On May 25, 2007, the U.S. Senate confirmed Fire Chief Gregory B. Cade to be administrator of the U.S. Fire Administration, part of the Department of Homeland Security. He succeeds Fire Chief R. David Paulison, who is now the administrator of the Federal Emergency Management Agency (FEMA). Cade, a...
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On May 25, 2007, the U.S. Senate confirmed Fire Chief Gregory B. Cade to be administrator of the U.S. Fire Administration, part of the Department of Homeland Security. He succeeds Fire Chief R. David Paulison, who is now the administrator of the Federal Emergency Management Agency (FEMA). Cade, a 39-year veteran of the fire service, began his career as a volunteer firefighter in Prince George's County, MD, and became a career PGFD firefighter in 1971. He eventually served as bureau chief of administrative services and bureau chief of fire suppression, before being selected as the Hampton, VA, fire chief in 1992. Since 1998, Cade has been the Virginia Beach, VA, fire chief/emergency management coordinator, overseeing a multi-service agency of career personnel and volunteers. He is currently completing course work for a master's degree in public safety leadership from Old Dominion University. He holds a bachelor of science degree in fire administration (with honors) from the University of Maryland/College Park and an associate's degree in fire science from Prince George's Community College. In addition, he completed the Senior Executives in State and Local Government Program at Harvard University's John F. Kennedy School of Government. The interview was conducted by Firehouse® Magazine Contributing Editor Charles Werner, chief of the Charlottesville, VA, Fire Department.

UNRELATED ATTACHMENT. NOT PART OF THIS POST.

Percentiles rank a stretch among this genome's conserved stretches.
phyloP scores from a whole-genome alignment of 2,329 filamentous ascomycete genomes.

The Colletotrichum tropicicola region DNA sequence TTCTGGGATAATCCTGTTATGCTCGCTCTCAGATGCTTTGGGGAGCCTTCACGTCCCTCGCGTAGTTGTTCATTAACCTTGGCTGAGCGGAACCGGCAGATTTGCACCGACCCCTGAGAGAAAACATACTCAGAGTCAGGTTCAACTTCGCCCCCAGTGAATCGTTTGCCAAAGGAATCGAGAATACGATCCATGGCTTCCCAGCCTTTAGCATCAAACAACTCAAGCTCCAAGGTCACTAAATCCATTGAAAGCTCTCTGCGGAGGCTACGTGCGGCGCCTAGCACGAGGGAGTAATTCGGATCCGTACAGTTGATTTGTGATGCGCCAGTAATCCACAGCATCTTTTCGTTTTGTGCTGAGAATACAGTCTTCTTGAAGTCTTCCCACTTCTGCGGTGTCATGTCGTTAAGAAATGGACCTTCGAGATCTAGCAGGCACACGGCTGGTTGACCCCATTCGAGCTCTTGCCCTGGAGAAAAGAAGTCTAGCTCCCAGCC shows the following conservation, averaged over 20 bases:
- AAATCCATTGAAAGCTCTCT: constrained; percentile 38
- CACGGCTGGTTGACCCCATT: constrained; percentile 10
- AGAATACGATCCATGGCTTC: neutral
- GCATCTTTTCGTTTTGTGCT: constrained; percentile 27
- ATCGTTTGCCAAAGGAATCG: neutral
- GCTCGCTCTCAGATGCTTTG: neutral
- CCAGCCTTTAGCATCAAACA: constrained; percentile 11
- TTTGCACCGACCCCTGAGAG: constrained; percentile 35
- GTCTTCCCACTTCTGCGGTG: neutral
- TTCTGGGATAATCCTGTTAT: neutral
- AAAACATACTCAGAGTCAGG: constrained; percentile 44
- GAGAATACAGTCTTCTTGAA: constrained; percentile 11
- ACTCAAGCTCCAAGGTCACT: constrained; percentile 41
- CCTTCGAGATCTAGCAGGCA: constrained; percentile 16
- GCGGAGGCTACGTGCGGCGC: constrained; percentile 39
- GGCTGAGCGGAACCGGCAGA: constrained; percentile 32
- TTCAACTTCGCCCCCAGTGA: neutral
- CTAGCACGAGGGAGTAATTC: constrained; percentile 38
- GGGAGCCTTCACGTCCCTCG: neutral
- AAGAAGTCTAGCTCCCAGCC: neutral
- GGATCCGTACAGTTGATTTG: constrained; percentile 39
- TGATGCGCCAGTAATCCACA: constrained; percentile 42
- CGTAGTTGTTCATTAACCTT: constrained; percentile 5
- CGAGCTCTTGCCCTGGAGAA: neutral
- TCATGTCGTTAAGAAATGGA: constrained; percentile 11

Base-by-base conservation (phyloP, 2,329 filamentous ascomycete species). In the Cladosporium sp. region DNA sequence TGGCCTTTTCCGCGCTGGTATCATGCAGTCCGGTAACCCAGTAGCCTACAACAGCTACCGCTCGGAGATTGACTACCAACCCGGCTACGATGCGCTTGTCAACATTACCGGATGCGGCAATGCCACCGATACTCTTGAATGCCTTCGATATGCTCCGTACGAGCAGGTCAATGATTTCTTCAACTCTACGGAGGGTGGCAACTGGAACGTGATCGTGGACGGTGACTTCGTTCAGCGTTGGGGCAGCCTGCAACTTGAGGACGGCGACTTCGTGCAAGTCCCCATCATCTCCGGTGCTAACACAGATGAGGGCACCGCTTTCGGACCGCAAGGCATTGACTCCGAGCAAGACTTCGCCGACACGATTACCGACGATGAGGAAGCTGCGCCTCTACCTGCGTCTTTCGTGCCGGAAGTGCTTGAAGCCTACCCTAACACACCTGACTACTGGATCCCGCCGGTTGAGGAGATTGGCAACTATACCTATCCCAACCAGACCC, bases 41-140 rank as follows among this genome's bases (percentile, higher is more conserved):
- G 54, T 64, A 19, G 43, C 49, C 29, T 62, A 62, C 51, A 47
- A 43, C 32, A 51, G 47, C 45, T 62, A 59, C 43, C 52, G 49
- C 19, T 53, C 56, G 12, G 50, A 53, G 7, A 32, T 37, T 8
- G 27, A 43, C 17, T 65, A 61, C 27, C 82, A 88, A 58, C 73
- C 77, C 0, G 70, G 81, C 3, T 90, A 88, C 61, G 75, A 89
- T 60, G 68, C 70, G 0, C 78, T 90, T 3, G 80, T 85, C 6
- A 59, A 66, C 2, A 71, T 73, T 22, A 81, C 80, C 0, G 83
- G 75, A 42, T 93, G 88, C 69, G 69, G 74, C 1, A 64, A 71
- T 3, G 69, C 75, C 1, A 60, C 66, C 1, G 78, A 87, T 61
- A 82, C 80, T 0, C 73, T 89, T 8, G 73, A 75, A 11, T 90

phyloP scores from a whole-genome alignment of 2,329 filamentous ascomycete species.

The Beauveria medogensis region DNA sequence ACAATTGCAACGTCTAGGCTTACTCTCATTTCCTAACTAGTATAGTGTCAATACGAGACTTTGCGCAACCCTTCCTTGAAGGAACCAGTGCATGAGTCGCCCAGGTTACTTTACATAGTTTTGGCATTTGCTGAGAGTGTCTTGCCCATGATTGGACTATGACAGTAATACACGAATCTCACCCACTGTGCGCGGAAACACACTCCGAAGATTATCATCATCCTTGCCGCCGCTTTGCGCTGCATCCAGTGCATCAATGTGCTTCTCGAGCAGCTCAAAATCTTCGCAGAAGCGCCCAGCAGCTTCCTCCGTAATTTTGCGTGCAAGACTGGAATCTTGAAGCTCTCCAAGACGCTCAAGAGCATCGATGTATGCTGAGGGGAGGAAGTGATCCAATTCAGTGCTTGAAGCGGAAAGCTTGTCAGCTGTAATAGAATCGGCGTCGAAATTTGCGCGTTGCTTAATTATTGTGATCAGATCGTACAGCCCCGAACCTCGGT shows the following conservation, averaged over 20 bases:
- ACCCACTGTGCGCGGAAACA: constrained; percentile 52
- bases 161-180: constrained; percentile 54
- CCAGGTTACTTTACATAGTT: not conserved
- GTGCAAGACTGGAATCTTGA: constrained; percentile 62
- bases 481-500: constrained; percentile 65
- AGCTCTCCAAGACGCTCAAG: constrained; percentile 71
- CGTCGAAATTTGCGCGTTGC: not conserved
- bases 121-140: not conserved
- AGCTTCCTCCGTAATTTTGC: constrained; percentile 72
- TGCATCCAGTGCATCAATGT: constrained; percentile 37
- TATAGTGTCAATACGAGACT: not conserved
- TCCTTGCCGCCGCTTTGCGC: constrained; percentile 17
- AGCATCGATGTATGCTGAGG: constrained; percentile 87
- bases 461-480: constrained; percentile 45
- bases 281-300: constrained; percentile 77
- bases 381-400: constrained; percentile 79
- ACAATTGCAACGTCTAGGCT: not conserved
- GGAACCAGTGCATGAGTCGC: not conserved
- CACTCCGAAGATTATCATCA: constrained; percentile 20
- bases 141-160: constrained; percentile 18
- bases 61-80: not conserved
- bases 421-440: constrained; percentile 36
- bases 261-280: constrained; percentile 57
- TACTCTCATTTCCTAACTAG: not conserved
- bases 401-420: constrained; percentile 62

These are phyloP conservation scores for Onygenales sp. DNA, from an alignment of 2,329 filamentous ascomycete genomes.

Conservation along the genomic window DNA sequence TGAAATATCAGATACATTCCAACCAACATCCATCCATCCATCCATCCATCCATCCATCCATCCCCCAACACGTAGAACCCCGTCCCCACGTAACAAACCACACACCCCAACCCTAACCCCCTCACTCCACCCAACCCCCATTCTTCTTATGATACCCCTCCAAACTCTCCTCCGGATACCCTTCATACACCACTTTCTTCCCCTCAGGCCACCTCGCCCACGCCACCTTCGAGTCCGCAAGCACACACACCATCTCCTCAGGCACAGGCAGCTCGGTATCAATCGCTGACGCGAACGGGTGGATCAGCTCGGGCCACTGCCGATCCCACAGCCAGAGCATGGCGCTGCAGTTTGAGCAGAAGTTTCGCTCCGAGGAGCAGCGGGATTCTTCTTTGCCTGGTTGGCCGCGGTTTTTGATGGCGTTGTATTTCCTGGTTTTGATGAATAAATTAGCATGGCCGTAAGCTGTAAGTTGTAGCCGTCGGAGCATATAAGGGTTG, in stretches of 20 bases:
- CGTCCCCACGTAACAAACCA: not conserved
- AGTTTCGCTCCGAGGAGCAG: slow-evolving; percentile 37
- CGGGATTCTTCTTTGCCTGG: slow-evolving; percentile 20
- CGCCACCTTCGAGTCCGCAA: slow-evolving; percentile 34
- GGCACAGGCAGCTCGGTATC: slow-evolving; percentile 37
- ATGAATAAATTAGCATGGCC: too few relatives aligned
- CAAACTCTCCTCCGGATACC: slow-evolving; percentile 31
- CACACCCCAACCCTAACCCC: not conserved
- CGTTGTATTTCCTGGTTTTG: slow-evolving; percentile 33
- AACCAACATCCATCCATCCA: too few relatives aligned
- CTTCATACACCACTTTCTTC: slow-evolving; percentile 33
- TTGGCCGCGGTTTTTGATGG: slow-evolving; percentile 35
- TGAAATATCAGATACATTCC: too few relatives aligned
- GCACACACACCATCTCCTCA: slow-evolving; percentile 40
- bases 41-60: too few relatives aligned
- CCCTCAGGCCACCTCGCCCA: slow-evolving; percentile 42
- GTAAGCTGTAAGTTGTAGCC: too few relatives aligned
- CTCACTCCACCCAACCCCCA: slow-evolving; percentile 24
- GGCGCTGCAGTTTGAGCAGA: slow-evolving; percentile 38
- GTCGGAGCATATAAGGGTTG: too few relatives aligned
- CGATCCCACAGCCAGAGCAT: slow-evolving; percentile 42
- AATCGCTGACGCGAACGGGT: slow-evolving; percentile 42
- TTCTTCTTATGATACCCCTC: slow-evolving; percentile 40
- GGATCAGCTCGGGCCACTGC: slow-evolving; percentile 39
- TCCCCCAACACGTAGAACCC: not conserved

FIREHOUSE: How did you become interested in the U.S. Fire Administrator position?
CADE: I became interested in the position when I was approached by then Under Secretary of Preparedness George Foresman. George and I had worked together on many projects while he was with the Virginia Department of Emergency Management and later when he was Deputy Assistant to the Governor for Commonwealth Preparedness. He and I met in 2006 at the Congressional Fire Services Institute Dinner and had a chance to talk and I agreed to send him my resume and that was the beginning of the process.
FIREHOUSE: What are first impressions and/or desires going into the position?
CADE: My first impressions of going into this position is what an awesome opportunity, as well as an awesome responsibility, to help shape and set the agenda for the national fire service at the federal level. Although I have been in the fire service for 39 years, it is still somewhat intimidating to think that I have been given this opportunity, albeit for a short time. I have not only the opportunity, but also the responsibility to try and help shape that agenda to improve upon the capabilities of the people who work in this wonderful profession.
FIREHOUSE: What has been the most rewarding experience during your fire service career?
CADE: Having been in the fire service for 39 years, it is very difficult to sit and point to one thing that I could say was my most rewarding experience during my fire service career. I have had the good fortune to have been associated with three outstanding fire departments and have been given tremendous opportunities as a result of that.
Fundamentally, the most rewarding experience out of all of that has been my opportunity to come in contact with some of the most outstanding, innovative and creative people that exist anywhere in the world, and not only just those individuals who spend their time and efforts in the fire service, but all of the other ancillary things that they do. The fire service is a unique profession, full of truly unique people and having had the opportunity to travel across this great country, as well as internationally, and meet and talk and learn from all of those people, truly has expanded me. That is what I reflect back on most often.
FIREHOUSE: What would you consider your greatest fire service accomplishment and why?